It’s almost here; the dreaded “V Word”—Valentine’s Day. For those who are single on Valentine’s Day, the holiday can feel like a nightmare. Social media is abuzz with couples writing mushy things to each other; the drug stores are decked out with red hearts and chocolate; even the county courthouse has Valentine’s decorations hanging up all over the place. It seems impossible to escape this entirely constructed holiday. While many singles feel depressed on this day set aside for couples, there’s no need to feel downhearted. It’s actually good to be single on Valentine’s Day, and here’s why.
Being single on Valentine’s Day is budget-friendly.
As most people involved in a couple will reveal, V-Day can be incredibly expensive. It’s not uncommon for folks to run up their credit cards, spend their entire paycheck or even go into deep debt over the holiday. Being single ensures that the lucky person who is free of the constraints of being in a couple will not break their bank account for gemstones or other large purchases. Better yet-that money can be spent on things needed by the single person or even luxury items like a fabulous vacation or spa day.
Being single on Valentine’s Day is much less stressful overall.
Being in a couple brings with it a whole host of stressors, and all of those stressors are greatly compounded on Valentine’s Day. The pressure and expectations can grow to enormous proportions. The desire to “get it right” at all costs can feel like studying for final exams without a textbook in sight. Social media has made this pressure a thousand times worse, because not only is the expectation there from the person’s partner; all of the person’s friends will be bragging about what they did or what they got for each other as well. There is a feeling of being in competition with other people to be the best romantic partner, and for those with a limited budget, that feeling of competition can be even more depressing. Being single totally relieves this pressure and stress. In the absence of worrying about getting it right, the single is free to focus on other, more constructive things.
Being single on Valentine’s Day can be a lot of fun.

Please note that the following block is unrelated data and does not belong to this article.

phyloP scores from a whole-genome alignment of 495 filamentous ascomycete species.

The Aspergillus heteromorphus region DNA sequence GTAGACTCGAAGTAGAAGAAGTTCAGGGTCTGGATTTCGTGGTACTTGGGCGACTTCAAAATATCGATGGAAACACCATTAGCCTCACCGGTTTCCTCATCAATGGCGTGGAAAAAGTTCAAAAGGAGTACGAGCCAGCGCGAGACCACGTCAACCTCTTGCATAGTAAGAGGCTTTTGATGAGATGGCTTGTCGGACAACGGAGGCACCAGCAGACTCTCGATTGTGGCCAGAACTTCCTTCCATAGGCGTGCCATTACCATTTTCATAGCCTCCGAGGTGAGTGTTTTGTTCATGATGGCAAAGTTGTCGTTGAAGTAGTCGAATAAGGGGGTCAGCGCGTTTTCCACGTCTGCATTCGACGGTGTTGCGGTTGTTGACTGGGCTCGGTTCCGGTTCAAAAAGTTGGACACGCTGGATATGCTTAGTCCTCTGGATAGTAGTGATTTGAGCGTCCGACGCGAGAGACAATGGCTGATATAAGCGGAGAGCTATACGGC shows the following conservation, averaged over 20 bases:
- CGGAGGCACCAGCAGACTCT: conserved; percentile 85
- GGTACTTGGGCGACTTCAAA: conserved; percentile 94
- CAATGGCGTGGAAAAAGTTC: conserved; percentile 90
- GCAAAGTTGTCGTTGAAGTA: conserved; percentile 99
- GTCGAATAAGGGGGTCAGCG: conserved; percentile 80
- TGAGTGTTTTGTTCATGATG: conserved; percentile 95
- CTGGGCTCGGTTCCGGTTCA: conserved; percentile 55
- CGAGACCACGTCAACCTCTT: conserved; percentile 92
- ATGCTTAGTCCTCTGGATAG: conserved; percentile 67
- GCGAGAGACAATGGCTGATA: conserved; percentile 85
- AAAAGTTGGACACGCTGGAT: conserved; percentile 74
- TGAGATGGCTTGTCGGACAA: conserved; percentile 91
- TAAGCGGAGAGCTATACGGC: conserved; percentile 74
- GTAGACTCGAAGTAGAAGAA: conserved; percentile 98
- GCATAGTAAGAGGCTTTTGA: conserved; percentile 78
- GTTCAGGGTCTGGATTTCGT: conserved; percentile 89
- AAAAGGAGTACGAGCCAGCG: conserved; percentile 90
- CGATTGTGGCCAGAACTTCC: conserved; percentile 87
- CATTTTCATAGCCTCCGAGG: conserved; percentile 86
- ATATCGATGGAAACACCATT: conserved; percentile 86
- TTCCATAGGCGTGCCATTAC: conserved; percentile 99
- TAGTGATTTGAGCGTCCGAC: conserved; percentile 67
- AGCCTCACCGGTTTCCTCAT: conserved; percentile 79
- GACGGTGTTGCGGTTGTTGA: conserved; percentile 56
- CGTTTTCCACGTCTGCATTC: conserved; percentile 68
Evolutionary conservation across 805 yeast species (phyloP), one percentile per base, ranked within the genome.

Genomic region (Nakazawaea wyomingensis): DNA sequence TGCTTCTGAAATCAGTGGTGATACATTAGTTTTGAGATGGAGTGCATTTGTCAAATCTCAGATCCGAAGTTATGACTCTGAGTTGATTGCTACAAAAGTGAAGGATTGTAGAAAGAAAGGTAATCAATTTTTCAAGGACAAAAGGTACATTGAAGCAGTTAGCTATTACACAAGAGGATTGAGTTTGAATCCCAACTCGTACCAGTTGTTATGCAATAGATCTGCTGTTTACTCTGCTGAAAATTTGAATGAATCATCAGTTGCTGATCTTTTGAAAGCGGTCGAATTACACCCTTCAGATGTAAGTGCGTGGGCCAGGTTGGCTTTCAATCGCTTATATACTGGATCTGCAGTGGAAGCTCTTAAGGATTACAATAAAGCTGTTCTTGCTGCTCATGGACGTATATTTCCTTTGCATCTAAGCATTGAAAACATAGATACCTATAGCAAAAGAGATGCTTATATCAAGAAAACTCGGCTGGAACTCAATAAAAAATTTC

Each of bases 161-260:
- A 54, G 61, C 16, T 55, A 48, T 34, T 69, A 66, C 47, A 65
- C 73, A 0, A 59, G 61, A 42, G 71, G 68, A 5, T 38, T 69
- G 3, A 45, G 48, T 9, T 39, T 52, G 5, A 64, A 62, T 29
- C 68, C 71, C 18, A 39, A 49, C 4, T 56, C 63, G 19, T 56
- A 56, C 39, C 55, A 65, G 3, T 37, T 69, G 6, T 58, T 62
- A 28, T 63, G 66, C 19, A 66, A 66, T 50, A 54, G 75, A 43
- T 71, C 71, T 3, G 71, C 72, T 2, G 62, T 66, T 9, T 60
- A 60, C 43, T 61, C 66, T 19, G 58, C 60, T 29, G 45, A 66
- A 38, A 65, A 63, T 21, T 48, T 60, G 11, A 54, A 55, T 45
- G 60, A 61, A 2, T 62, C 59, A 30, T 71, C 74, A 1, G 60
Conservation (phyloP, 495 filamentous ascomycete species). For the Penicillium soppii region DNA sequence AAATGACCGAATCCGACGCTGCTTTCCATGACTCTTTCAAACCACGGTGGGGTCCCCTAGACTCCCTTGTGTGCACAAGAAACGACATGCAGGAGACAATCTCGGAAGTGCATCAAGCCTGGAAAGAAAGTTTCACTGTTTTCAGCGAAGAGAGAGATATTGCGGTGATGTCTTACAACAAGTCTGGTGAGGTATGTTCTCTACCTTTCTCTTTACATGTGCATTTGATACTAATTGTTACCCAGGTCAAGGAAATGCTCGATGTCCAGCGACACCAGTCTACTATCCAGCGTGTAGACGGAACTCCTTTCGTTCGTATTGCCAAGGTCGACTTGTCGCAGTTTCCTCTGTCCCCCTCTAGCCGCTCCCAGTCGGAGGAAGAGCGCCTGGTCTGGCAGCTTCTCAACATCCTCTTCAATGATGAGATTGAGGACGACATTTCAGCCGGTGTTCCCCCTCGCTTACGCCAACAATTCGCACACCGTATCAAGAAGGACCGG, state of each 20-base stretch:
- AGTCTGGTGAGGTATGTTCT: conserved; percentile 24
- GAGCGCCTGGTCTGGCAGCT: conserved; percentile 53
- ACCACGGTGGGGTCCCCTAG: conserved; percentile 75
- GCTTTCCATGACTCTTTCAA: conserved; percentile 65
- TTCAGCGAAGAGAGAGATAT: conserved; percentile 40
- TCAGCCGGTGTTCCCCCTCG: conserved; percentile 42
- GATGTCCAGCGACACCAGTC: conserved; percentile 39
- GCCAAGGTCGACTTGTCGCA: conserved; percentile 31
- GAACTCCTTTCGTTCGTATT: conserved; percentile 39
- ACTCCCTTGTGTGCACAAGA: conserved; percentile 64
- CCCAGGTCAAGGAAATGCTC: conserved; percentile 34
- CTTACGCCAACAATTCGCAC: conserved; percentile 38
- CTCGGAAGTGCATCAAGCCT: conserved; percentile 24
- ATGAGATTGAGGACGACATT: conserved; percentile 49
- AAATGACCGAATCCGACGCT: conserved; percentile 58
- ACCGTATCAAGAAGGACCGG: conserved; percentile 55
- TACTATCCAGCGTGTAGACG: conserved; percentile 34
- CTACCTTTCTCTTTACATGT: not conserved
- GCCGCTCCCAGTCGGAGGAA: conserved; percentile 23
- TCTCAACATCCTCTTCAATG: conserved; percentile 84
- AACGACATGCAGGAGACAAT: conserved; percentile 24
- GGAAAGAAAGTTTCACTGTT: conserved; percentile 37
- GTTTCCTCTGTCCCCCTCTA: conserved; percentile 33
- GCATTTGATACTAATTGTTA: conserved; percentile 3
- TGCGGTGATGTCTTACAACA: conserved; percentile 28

In recent years, society has become more sensitive to singles in general. Now, there are many activities set up for those who are single on the holiday. Some organizations offer single’s parties and mixers, but it’s even more fun to attend a friend’s party. Private house parties for singles are very popular on Valentine’s Day. Many people throw pot lucks and casual get-togethers. For those who are very keen on trying to find a romantic partner, there are plenty of single’s dances, speed dating and other events to attend.
Single status allows for endless possibilities.
There are millions of unhappy couples out there. Many people are trapped in dead end or otherwise bad relationships. The divorce rate is currently over 50%, and of those who are still married or in a couple, many feel unfulfilled with their current relationship. Single status allows for endless possibilities for “the one” to be found; and even if the single person doesn’t meet Mr. or Ms. Right immediately, being able to date a variety of people is something many people currently involved in a couple would give anything to be able to do. Being single opens the door for endless possibilities. Mr. or Ms. Right could be just around the next corner, and that’s exciting.
It allows for complete independence.
On Valentine’s Day and all other days of the year, being single allows for complete independence that just can’t be found when one is involved in a couple. Having complete and total independence is a priceless benefit of being single. There’s no one there to keep track of the single person’s schedule, ask what time they are coming home, or otherwise intrude upon the person’s independence. Anything can be done, any adventure had, and no one will question it. That’s something almost no one in a couple can enjoy.
Bonus reason-Most restaurants have fixed-price offerings and therefore, fixed menus on Valentine’s Day. Couples are not generally completely free to choose what they are going to eat on that day. The menu is what it is. Period. If one person in the couple doesn’t like (or is even allergic to) striped bass, it’s just too bad. If that’s on the expensive prix fix menu, then that is what the person is forced to eat. A single person, however, can make their own meal or seek out a restaurant with a great variety of choices. In fact, the restaurant example is an excellent analogy overall for why it is good to be single on Valentine’s Day: variety, choices, independence and freedom.
By: Rebecca Savastio